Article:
The Centers for Disease Control and Prevention (CDC) has pushed for hospitals to exclusively implement a metric weight measurement system to avoid confusion in medical facilities in the U.S., one of only three countries in the world that still uses the imperial system. This is vital since it is essential to have an accurate metric weight for every patient who needs a medication that is dosed based on body weight.

Four Common Weight-Dosing Errors

Lack of awareness around the incidence and prevalence of weight-dosing errors perpetuates the problem. There are four common errors that contribute to these problems:

  • Failure to weigh a patient
  • Inaccurate documentation due to incorrect or missing unit of measure
  • Incorrect conversion between pounds and kilograms
  • Inaccurate estimation of weight by staff or patient/caregiver

Weight-based dosing errors are a particular problem in certain areas within hospitals and other healthcare facilities, and with certain patient populations. In hospitals, Emergency Departments (EDs) are reported to be the top location where weight-dosing errors occur. ED staff frequently estimate a patient’s weight or rely on a reported weight from the patient or caregiver for chart documentation and calculation purposes due to the patient’s condition and need for urgent treatment, causing the clinician to skip formal weighing. Both of these methods are prone to error.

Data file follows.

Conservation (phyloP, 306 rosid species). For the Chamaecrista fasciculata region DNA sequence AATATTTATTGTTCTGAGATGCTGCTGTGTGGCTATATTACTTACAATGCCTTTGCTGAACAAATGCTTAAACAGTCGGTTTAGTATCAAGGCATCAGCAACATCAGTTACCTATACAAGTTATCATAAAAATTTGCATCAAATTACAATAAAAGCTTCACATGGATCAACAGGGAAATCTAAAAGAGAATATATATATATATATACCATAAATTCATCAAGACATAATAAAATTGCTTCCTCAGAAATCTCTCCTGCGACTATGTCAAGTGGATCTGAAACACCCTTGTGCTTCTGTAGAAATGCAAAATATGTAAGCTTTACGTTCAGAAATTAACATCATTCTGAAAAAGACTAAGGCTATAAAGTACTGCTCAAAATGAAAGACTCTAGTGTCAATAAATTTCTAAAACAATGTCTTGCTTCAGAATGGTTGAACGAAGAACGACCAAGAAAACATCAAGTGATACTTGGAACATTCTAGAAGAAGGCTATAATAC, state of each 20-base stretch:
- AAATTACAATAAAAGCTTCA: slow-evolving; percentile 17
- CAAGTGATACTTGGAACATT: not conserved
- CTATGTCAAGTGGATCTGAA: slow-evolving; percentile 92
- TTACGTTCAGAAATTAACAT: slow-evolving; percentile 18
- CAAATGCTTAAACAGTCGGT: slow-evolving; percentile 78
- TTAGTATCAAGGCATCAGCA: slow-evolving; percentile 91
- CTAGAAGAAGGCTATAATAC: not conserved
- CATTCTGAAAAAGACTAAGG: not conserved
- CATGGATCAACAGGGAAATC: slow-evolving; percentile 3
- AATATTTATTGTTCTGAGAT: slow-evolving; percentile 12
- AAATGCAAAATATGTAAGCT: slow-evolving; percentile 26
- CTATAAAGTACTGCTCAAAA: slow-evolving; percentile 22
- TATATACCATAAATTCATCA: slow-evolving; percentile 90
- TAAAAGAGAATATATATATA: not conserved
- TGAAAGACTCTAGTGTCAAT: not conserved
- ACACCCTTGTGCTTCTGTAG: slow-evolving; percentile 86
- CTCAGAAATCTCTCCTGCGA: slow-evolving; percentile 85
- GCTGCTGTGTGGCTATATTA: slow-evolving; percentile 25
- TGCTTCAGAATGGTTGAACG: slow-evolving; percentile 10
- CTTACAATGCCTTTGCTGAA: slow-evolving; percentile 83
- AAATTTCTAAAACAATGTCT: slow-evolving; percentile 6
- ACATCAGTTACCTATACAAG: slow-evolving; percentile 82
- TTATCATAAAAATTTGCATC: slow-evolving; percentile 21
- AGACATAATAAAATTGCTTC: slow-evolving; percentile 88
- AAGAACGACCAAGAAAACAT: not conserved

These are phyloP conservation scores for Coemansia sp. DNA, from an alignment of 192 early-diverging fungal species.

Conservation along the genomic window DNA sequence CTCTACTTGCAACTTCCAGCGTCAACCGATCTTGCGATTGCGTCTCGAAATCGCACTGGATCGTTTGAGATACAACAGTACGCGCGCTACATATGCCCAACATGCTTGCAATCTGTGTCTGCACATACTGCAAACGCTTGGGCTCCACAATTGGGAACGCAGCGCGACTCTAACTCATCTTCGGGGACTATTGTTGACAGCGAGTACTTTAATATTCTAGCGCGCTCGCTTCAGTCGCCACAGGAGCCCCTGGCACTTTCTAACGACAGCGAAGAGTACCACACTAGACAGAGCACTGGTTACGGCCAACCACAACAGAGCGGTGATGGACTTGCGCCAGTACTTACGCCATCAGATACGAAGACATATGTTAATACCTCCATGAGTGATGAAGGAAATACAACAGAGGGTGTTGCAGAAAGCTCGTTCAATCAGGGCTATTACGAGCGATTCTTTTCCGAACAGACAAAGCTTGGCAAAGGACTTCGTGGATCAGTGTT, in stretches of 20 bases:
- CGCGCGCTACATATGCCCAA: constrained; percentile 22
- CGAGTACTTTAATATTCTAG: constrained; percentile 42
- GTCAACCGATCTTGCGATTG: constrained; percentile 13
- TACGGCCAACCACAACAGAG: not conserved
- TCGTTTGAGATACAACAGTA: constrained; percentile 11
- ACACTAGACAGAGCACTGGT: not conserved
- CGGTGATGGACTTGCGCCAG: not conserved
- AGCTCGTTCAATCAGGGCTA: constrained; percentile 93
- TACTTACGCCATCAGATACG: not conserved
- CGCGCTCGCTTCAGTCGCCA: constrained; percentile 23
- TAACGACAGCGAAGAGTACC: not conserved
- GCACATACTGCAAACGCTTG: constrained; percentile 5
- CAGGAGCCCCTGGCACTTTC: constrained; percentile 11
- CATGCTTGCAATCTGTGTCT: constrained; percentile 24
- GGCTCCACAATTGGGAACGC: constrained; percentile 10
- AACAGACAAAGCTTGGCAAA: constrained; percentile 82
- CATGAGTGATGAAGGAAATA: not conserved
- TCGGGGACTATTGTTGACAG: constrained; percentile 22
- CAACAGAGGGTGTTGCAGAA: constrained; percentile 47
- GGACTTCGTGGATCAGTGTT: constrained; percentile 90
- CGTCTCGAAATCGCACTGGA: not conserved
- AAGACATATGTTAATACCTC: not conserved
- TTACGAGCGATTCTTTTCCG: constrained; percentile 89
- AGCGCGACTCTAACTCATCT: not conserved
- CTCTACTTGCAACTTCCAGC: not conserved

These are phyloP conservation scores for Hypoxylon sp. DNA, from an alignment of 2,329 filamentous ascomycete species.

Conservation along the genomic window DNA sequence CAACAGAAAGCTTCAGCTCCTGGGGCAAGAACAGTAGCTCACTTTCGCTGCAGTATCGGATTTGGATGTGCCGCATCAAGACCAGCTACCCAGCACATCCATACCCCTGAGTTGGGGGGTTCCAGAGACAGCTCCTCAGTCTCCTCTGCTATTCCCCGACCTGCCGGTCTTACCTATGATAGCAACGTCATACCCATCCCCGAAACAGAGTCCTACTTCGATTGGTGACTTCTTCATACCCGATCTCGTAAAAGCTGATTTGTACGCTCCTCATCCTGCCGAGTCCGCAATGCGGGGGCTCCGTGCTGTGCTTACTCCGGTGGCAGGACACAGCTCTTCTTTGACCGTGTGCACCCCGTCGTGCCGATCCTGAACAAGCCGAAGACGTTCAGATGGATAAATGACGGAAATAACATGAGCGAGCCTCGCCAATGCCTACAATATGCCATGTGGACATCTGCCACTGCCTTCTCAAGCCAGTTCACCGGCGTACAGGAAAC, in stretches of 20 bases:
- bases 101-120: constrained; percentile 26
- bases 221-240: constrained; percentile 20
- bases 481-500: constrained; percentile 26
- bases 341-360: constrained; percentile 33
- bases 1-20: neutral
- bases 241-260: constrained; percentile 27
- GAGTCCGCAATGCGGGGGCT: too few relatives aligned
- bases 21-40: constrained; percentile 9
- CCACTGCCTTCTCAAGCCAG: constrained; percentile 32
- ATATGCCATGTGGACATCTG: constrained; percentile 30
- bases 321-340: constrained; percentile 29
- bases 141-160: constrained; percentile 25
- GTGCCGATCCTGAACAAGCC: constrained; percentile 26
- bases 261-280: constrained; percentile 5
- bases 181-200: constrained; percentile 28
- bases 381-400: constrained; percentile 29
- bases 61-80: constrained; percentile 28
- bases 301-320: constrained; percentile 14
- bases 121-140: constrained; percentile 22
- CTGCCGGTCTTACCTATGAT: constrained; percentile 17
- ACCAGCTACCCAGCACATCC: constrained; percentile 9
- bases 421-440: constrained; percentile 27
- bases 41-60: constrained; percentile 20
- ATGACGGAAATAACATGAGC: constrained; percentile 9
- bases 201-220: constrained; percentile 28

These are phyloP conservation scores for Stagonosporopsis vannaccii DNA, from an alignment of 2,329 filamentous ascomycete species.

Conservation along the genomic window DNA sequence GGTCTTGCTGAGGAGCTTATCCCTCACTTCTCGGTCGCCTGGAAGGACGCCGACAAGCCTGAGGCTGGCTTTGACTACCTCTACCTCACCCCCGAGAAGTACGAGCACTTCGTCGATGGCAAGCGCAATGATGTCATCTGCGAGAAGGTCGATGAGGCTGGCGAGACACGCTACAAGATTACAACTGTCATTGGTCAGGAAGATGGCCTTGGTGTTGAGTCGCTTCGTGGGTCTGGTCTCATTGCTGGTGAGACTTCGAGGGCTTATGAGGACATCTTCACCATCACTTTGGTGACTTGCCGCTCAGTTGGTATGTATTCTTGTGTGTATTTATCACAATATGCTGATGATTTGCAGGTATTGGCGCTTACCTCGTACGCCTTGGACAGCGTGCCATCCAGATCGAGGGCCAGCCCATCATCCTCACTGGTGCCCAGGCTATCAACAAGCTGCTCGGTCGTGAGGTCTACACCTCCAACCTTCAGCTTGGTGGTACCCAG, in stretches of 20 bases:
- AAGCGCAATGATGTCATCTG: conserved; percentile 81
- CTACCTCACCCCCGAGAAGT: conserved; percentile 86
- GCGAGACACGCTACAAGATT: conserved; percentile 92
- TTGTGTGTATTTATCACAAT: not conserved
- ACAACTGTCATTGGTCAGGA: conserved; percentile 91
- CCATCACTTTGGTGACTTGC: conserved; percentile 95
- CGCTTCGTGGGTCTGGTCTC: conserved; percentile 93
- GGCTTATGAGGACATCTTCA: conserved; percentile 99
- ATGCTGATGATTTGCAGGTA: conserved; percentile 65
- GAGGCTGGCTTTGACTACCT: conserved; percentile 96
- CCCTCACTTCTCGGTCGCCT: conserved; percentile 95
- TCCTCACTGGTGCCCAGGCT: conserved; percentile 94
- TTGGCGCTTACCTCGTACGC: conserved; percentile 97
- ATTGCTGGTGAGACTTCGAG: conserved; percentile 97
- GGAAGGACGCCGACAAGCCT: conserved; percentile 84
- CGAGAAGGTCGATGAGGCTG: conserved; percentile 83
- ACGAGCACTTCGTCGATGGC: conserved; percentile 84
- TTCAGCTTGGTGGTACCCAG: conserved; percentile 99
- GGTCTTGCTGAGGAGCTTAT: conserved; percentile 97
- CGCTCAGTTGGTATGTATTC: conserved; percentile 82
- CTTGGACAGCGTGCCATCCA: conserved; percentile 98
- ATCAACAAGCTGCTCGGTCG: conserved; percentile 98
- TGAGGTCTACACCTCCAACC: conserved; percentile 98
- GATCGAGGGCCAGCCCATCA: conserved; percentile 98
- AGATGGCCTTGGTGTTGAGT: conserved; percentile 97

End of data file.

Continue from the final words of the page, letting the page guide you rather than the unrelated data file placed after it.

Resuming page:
Patient groups who experience dramatic fluctuations in weight throughout their care is another area where weight-dosing errors are frequent. Oncology patients in particular are one sub-group where varied weights can cause errors. According to a study analyzing the Pennsylvania Patient Safety Reporting System, up to 15 percent of dosing errors in cancer patients occurred due to incorrect weight logs.

Children are also at greater risk of weight-dosing errors during in-patient visits due to the “complicated process of calculating” medication doses based on a wide weight range, according to a study of pediatric hospitals.

These cases illustrate that weight needs to be recorded accurately, and equally important, mandatory date fields should be associated with any weight log so medical providers understand when patient information may be outdated.